|Red River Parish, Louisiana|
Location in the state of Louisiana
Louisiana's location in the U.S.
|Named for||Red River|
402 sq mi (1,041 km²)
389 sq mi (1,008 km²)
13 sq mi (39 km²), 3.18%
25/sq mi (10/km²)
|Time zone||Central: UTC-6/-5|
Red River Parish is a Democratic stronghold. It was one of three parishes -- the others were neighboring Bienville and St. Bernard near New Orleans -- to reject the successful Republican gubernatorial candidate, U.S. Representative Bobby Jindal in the October 20, 2007, jungle primary. However, U.S. President George W. Bush won the parish in his 2004 reelection.
A notorious resident[edit | edit source]
Self-confessed killer Robert C. Browne (born 1953) grew up in and around Coushatta and the Fairview-Alpha community in northern Natchitoches Parish. In 2006, he confessed to 48 murders, four of which allegedly happened in Red River and Natchitoches parishes. The revelations stunned the Red River community.
The Fowlers of Coushatta[edit | edit source]
The Fowler family was the dominant political force in Red River Parish in most of the second half of the 20th century.
Douglas Fowler (1906-1980), Red River Parish clerk of court (1940-1952) and Coushatta mayor (1952-1954), was appointed the third Louisiana "custodian of voting machines" after the first two appointees of Governor Earl Kemp Long stepped down following brief tenures. Fowler was nominated to the post in the 1960 Democratic runoff primary and was thereafter a runaway victor in the general election. The office was renamed "commissioner of elections" under the 1974 Constitution. Fowler was elected five times statewide as head of the elections division.
Fowler was succeeded in the post in 1980 by his son, Jerry M. Fowler (born 1940), of nearby Natchitoches. Jerry Fowler, like his father, was also elected five times. Therefore, a member of the Fowler family had controlled the Louisiana elections office for a full four decades.
Douglas Fowler's brother, Hendrix Marion "Mutt" Fowler, Sr., was the mayor of Coushatta and later a Democratic state representative from 1972-1986. He resigned his House seat to become executive director of the Sabine River Authority in Many and was removed from the position amid a scandal involving the circumvention of state bid laws and spending limited funds on low-priority projects. He ultimately served 45 days in the Sabine Parish jail.
In his first election, Jerry Fowler defeated a Republican candidate from Franklin Parish, John Henry Baker, who campaigned on a promise to abolish the elections commissioner's office and return it to the jurisdiction of the Louisiana secretary of state. Long had stripped Secretary of State Wade O. Martin, of election duties and created the "custodian" position, which became the "commissioner" of elections. Baker polled 37 percent of the vote on the theme that voters should elect him to an office that he wanted to abolish.
Jerry Fowler pleaded guilty in 2000 to state and federal charges of malfeasance in office and conspiracy to launder kickbacks from overcharges to state voting machine vendors. He had been denied a general election ballot spot in 1999 by some 9,000 votes, was convicted of the charges, and imprisoned in Texas. The election commissioner's position went to Republican Suzanne Haik Terrell, who completed the proposal made by John Henry Baker more than two decades earlier and returned the duties to the secretary of state, effective in 2004.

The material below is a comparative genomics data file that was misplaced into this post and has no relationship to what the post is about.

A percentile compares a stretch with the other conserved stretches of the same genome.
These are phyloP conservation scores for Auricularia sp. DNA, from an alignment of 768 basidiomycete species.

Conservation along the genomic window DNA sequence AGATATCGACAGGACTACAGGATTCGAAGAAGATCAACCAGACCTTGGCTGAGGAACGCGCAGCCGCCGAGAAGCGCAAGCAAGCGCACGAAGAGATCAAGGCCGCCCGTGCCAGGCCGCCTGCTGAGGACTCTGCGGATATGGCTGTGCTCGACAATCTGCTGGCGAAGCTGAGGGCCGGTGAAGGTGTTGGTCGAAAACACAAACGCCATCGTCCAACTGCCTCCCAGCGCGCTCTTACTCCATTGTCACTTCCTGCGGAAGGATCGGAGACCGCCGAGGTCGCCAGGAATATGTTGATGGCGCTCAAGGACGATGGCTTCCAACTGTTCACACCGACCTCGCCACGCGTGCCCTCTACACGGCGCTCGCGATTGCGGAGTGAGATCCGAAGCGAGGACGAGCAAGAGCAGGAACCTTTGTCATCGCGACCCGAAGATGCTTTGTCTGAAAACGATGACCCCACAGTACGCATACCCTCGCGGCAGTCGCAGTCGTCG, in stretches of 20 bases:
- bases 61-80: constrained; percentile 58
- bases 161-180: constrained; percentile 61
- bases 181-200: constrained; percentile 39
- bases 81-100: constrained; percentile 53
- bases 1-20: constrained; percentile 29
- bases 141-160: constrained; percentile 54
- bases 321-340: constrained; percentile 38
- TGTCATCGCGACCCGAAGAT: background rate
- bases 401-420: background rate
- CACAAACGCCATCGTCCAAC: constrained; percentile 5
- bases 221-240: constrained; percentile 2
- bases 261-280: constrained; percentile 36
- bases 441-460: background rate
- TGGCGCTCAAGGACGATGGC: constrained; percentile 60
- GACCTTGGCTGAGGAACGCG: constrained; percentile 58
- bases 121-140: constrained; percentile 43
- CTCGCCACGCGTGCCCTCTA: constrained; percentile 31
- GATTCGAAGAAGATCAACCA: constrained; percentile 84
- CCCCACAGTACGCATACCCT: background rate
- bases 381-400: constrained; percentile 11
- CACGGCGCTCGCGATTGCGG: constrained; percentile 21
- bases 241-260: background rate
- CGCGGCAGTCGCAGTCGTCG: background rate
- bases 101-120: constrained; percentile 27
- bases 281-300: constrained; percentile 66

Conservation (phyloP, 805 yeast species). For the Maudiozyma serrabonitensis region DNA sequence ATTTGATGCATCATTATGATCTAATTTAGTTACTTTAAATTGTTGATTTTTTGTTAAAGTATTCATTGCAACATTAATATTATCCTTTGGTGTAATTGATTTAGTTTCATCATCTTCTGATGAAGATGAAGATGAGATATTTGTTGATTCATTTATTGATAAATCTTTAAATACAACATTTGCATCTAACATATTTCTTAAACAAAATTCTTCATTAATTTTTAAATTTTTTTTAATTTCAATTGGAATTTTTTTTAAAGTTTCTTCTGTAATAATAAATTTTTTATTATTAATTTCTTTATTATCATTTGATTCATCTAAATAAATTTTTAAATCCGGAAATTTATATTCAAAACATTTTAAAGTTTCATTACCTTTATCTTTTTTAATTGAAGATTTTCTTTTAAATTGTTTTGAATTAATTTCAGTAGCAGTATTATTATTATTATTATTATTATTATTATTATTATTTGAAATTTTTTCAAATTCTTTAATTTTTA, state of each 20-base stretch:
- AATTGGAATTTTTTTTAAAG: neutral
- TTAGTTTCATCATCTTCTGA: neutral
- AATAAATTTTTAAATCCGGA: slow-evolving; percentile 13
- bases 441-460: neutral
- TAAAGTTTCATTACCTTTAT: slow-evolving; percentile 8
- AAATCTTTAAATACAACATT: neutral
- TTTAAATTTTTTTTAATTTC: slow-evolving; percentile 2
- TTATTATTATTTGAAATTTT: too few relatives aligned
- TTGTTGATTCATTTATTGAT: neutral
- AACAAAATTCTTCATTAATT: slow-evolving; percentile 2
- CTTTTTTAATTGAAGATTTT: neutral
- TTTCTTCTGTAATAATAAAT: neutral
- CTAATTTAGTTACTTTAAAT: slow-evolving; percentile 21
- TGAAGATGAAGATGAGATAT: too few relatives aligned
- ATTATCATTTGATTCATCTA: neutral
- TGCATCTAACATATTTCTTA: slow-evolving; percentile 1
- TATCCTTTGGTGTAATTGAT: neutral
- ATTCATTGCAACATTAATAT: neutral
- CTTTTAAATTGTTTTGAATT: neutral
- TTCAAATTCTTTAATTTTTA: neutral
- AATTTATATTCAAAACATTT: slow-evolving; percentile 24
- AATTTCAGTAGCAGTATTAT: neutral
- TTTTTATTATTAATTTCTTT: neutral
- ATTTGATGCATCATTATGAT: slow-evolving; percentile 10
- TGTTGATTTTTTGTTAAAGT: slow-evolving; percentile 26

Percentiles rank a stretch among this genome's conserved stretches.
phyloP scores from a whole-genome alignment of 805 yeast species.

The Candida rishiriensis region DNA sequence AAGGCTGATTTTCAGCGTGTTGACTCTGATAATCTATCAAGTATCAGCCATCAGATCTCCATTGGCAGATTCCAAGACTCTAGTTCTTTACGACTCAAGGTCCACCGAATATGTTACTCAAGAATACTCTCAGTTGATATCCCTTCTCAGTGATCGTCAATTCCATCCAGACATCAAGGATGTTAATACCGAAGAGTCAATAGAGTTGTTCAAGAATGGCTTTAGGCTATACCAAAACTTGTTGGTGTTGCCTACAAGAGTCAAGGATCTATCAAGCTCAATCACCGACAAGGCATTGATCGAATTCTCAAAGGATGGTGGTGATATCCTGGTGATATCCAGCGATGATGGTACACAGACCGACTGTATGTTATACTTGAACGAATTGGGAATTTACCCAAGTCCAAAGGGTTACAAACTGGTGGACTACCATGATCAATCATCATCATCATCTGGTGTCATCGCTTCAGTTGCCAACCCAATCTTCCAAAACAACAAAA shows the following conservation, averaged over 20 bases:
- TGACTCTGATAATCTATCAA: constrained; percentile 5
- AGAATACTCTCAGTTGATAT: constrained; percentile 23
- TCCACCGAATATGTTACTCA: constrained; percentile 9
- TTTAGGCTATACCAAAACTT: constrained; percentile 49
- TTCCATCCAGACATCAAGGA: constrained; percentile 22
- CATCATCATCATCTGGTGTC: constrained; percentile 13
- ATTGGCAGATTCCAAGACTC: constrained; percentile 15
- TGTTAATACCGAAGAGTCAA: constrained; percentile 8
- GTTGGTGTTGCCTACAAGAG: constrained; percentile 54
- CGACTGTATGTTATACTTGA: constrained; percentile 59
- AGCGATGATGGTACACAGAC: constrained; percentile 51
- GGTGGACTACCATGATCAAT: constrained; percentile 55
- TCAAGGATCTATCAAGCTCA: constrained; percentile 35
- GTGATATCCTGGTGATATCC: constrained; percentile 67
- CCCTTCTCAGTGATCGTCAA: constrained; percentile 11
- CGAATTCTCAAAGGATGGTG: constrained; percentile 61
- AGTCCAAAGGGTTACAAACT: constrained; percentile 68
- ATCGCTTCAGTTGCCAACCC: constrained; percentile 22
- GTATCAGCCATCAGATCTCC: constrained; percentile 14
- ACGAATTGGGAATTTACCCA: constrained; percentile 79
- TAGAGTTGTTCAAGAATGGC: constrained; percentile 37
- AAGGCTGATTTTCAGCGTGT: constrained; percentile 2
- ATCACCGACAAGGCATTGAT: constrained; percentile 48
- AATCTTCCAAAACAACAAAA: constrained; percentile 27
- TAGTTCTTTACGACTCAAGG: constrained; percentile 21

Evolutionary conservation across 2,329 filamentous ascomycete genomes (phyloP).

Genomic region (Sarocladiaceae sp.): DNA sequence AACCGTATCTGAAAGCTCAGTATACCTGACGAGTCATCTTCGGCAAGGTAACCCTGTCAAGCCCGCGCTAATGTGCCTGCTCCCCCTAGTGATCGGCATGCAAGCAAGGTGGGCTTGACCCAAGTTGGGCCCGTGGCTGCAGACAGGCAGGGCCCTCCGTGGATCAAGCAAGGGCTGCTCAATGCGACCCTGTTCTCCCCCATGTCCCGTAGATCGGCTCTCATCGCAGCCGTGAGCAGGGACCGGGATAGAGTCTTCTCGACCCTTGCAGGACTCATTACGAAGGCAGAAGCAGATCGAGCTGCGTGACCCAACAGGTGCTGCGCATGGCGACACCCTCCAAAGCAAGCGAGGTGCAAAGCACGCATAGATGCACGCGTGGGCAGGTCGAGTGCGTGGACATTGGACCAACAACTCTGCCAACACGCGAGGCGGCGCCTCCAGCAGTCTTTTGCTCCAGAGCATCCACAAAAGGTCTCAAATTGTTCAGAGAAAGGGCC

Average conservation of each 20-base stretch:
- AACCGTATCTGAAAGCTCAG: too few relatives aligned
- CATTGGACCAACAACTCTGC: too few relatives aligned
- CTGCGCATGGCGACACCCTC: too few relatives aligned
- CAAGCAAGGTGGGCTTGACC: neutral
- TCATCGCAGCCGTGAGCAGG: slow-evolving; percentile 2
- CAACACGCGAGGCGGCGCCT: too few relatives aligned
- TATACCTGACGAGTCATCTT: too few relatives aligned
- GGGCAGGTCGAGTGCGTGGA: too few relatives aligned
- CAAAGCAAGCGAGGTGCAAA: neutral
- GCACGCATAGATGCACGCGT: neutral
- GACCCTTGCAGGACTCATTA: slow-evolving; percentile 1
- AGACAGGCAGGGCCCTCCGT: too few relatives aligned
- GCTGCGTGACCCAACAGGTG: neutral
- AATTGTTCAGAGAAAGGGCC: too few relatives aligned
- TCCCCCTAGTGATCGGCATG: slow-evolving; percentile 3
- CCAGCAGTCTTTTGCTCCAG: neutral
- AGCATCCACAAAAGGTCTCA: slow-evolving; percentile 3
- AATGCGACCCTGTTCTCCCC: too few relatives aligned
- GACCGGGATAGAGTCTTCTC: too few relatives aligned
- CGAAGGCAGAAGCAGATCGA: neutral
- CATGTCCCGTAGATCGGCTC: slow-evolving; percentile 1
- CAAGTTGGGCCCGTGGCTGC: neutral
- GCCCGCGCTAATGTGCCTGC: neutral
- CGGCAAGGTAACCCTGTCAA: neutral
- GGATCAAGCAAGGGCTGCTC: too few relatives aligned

Geography[edit | edit source]
Major Highways[edit | edit source]
Adjacent parishes[edit | edit source]
- Caddo Parish (northwest)
- Bossier Parish (north)
- Bienville Parish (northeast)
- Natchitoches Parish (southeast)
- De Soto Parish (west)
Demographics[edit | edit source]
As of the census2 of 2000, there were 9,622 people, 3,414 households, and 2,526 families residing in the parish. The population density was 10/km² (25/sq mi). There were 3,988 housing units at an average density of 4/km² (10/sq mi). The racial makeup of the parish was 57.87% White, 40.91% Black or African American, 0.28% Native American, 0.09% Asian, 0.02% Pacific Islander, 0.22% from other races, and 0.61% from two or more races. 1.01% of the population were Hispanic or Latino of any race.
There were 3,414 households out of which 35.70% had children under the age of 18 living with them, 51.50% were married couples living together, 18.60% had a female householder with no husband present, and 26.00% were non-families. 23.10% of all households were made up of individuals and 11.50% had someone living alone who was 65 years of age or older. The average household size was 2.74 and the average family size was 3.23.
In the parish the population was spread out with 30.10% under the age of 18, 9.30% from 18 to 24, 24.80% from 25 to 44, 21.50% from 45 to 64, and 14.40% who were 65 years of age or older. The median age was 35 years. For every 100 females there were 90.80 males. For every 100 females age 18 and over, there were 85.40 males.
The median income for a household in the parish was $23,153, and the median income for a family was $27,870. Males had a median income of $27,132 versus $17,760 for females. The per capita income for the parish was $12,119. About 26.00% of families and 29.90% of the population were below the poverty line, including 40.10% of those under age 18 and 18.90% of those age 65 or over.
Cities, towns, and villages[edit | edit source]
|This page uses content from the English language Wikipedia. The original content was at Red River Parish, Louisiana. The list of authors can be seen in the page history. As with this Familypedia wiki, the content of Wikipedia is available under the Creative Commons License.|